Integrating community-based verbal autopsy into civil registration and vital statistics (CRVS): system-level considerations
Authorde Savigny, D; Riley, I; Chandramohan, D; Odhiambo, F; Nichols, E; Notzon, S; AbouZahr, C; Mitra, R; Munoz, DC; Firth, S; ...
Source TitleGlobal Health Action
PublisherTAYLOR & FRANCIS LTD
AffiliationMelbourne School of Population and Global Health
Document TypeJournal Article
Citationsde Savigny, D., Riley, I., Chandramohan, D., Odhiambo, F., Nichols, E., Notzon, S., AbouZahr, C., Mitra, R., Munoz, D. C., Firth, S., Maire, N., Sankoh, O., Bronson, G., Setel, P., Byass, P., Jakob, R., Boerma, T. & Lopez, A. D. (2017). Integrating community-based verbal autopsy into civil registration and vital statistics (CRVS): system-level considerations. GLOBAL HEALTH ACTION, 10 (1), https://doi.org/10.1080/16549716.2017.1272882.
Access StatusOpen Access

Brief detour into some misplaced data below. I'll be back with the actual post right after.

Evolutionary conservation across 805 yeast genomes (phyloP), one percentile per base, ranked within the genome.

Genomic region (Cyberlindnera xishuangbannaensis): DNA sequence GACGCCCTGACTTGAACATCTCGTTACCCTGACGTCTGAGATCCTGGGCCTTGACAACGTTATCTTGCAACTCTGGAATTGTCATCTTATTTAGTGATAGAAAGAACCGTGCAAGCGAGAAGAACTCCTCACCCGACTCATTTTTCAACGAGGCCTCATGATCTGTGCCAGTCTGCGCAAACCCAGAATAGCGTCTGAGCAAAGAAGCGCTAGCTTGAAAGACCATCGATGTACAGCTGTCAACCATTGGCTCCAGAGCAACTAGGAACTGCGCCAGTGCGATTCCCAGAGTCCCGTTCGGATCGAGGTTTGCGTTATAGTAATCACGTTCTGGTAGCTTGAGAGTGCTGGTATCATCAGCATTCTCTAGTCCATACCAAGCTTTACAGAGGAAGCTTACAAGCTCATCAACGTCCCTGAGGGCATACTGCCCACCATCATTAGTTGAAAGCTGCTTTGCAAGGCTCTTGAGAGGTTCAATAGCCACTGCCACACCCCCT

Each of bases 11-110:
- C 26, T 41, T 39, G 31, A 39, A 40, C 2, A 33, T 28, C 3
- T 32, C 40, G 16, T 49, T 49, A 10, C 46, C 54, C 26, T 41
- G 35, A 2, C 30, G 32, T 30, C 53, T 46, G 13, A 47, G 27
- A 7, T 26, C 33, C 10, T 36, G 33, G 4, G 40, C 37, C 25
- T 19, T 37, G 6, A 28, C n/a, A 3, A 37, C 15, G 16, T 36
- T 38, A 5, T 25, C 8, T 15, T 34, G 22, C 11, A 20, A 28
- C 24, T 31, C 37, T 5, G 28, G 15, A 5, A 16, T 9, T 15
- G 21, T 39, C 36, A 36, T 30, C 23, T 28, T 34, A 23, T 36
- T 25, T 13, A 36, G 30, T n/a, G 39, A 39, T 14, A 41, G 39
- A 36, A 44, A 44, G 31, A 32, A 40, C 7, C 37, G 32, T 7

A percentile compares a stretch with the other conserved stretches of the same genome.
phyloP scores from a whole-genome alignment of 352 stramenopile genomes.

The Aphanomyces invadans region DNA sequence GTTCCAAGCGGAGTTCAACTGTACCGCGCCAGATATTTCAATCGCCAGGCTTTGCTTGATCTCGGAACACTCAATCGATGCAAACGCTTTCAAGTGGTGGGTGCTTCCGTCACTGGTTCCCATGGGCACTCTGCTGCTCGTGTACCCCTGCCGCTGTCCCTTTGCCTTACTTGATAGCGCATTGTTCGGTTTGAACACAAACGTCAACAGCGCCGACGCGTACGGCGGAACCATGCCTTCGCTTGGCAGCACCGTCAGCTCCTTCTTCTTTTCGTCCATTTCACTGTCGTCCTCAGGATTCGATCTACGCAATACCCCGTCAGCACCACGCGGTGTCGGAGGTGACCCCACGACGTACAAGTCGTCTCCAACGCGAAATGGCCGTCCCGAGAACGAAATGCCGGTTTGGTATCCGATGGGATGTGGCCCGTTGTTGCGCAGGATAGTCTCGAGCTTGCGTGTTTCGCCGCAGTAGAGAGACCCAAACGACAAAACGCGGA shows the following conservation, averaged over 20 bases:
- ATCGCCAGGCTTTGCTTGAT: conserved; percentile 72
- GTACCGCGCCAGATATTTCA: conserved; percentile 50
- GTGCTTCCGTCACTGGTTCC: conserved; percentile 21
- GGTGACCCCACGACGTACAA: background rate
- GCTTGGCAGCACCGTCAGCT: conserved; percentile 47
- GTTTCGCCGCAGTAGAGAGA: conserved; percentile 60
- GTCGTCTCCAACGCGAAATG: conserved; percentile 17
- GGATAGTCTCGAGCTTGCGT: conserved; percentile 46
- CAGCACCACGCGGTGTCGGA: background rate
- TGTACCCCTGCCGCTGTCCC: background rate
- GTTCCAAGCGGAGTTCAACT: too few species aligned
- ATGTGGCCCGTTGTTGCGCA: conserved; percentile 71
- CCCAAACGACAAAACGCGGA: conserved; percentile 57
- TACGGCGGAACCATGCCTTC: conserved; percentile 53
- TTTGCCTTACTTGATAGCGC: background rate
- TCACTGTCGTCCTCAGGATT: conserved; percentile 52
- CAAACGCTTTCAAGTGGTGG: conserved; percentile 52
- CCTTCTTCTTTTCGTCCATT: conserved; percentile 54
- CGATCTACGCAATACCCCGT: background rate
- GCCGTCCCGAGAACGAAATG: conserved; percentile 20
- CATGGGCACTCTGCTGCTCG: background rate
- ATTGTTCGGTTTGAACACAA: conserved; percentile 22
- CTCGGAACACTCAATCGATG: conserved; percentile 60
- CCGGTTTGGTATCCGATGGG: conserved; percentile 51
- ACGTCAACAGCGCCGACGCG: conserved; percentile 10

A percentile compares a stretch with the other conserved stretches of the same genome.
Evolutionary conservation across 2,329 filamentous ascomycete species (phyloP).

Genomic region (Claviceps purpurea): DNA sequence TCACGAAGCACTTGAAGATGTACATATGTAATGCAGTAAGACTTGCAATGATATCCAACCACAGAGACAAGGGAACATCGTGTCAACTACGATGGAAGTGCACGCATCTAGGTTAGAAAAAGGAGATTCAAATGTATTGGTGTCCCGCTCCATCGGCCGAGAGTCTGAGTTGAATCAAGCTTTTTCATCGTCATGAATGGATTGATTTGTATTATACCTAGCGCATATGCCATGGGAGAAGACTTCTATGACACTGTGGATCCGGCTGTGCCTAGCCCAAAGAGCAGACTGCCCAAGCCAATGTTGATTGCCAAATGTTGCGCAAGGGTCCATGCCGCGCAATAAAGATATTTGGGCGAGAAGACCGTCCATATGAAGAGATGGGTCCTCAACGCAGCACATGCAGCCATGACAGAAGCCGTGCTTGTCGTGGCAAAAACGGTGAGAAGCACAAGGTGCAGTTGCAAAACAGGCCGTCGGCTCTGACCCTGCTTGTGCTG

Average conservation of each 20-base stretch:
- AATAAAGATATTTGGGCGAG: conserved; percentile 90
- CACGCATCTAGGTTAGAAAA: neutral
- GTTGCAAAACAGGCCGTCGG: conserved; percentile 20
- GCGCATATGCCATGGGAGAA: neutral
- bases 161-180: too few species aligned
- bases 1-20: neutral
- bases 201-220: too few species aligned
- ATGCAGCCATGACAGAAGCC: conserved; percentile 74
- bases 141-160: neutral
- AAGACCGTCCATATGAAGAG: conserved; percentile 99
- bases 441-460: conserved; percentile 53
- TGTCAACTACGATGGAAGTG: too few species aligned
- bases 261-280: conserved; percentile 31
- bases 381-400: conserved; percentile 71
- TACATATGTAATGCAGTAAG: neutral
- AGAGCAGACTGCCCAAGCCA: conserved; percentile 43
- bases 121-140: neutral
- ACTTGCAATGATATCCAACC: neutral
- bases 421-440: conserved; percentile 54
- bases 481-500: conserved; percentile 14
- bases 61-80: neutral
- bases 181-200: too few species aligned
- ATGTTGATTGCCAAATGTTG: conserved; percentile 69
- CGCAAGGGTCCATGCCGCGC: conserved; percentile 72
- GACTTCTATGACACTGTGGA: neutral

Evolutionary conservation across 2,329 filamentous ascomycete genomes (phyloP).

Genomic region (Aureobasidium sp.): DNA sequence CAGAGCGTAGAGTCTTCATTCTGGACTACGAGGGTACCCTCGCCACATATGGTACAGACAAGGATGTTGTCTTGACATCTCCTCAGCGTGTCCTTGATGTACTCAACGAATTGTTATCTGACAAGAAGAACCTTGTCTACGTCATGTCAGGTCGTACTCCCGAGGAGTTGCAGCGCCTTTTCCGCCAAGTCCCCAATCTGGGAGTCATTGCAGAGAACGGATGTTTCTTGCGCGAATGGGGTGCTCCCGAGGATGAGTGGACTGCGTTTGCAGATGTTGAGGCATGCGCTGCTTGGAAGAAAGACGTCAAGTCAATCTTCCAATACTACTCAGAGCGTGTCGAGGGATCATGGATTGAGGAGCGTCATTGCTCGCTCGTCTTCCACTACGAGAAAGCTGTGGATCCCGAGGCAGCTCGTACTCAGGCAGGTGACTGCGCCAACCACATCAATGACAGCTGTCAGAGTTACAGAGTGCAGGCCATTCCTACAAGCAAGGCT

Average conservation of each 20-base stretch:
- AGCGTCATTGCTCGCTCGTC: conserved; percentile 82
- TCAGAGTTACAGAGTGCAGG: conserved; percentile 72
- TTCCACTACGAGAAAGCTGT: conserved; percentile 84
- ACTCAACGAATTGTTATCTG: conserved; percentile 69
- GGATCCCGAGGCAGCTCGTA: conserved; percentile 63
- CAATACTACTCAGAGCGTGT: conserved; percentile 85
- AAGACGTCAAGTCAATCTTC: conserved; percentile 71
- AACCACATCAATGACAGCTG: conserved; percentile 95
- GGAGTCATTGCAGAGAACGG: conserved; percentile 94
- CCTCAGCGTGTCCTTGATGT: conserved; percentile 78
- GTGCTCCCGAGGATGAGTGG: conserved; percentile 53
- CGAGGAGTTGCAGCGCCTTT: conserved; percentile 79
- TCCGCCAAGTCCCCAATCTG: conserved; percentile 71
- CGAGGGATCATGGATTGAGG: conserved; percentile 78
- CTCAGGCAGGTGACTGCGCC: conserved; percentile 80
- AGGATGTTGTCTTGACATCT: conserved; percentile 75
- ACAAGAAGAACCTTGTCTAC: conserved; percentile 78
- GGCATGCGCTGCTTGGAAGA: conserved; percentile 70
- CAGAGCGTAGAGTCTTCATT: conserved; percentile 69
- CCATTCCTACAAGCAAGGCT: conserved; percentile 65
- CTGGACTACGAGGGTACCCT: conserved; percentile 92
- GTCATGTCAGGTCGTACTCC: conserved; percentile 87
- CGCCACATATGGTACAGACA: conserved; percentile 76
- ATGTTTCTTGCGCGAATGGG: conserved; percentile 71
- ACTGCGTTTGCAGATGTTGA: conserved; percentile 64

BACKGROUND: Reliable and representative cause of death (COD) statistics are essential to inform public health policy, respond to emerging health needs, and document progress towards Sustainable Development Goals. However, less than one-third of deaths worldwide are assigned a cause. Civil registration and vital statistics (CRVS) systems in low- and lower-middle-income countries are failing to provide timely, complete and accurate vital statistics, and it will still be some time before they can provide physician-certified COD for every death. Proposals: Verbal autopsy (VA) is a method to ascertain the probable COD and, although imperfect, it is the best alternative in the absence of medical certification. There is extensive experience with VA in research settings but only a few examples of its use on a large scale. Data collection using electronic questionnaires on mobile devices and computer algorithms to analyse responses and estimate probable COD have increased the potential for VA to be routinely applied in CRVS systems. However, a number of CRVS and health system integration issues should be considered in planning, piloting and implementing a system-wide intervention such as VA. These include addressing the multiplicity of stakeholders and sub-systems involved, integration with existing CRVS work processes and information flows, linking VA results to civil registration records, information technology requirements and data quality assurance. CONCLUSIONS: Integrating VA within CRVS systems is not simply a technical undertaking. It will have profound system-wide effects that should be carefully considered when planning for an effective implementation. This paper identifies and discusses the major system-level issues and emerging practices, provides a planning checklist of system-level considerations and proposes an overview for how VA can be integrated into routine CRVS systems.
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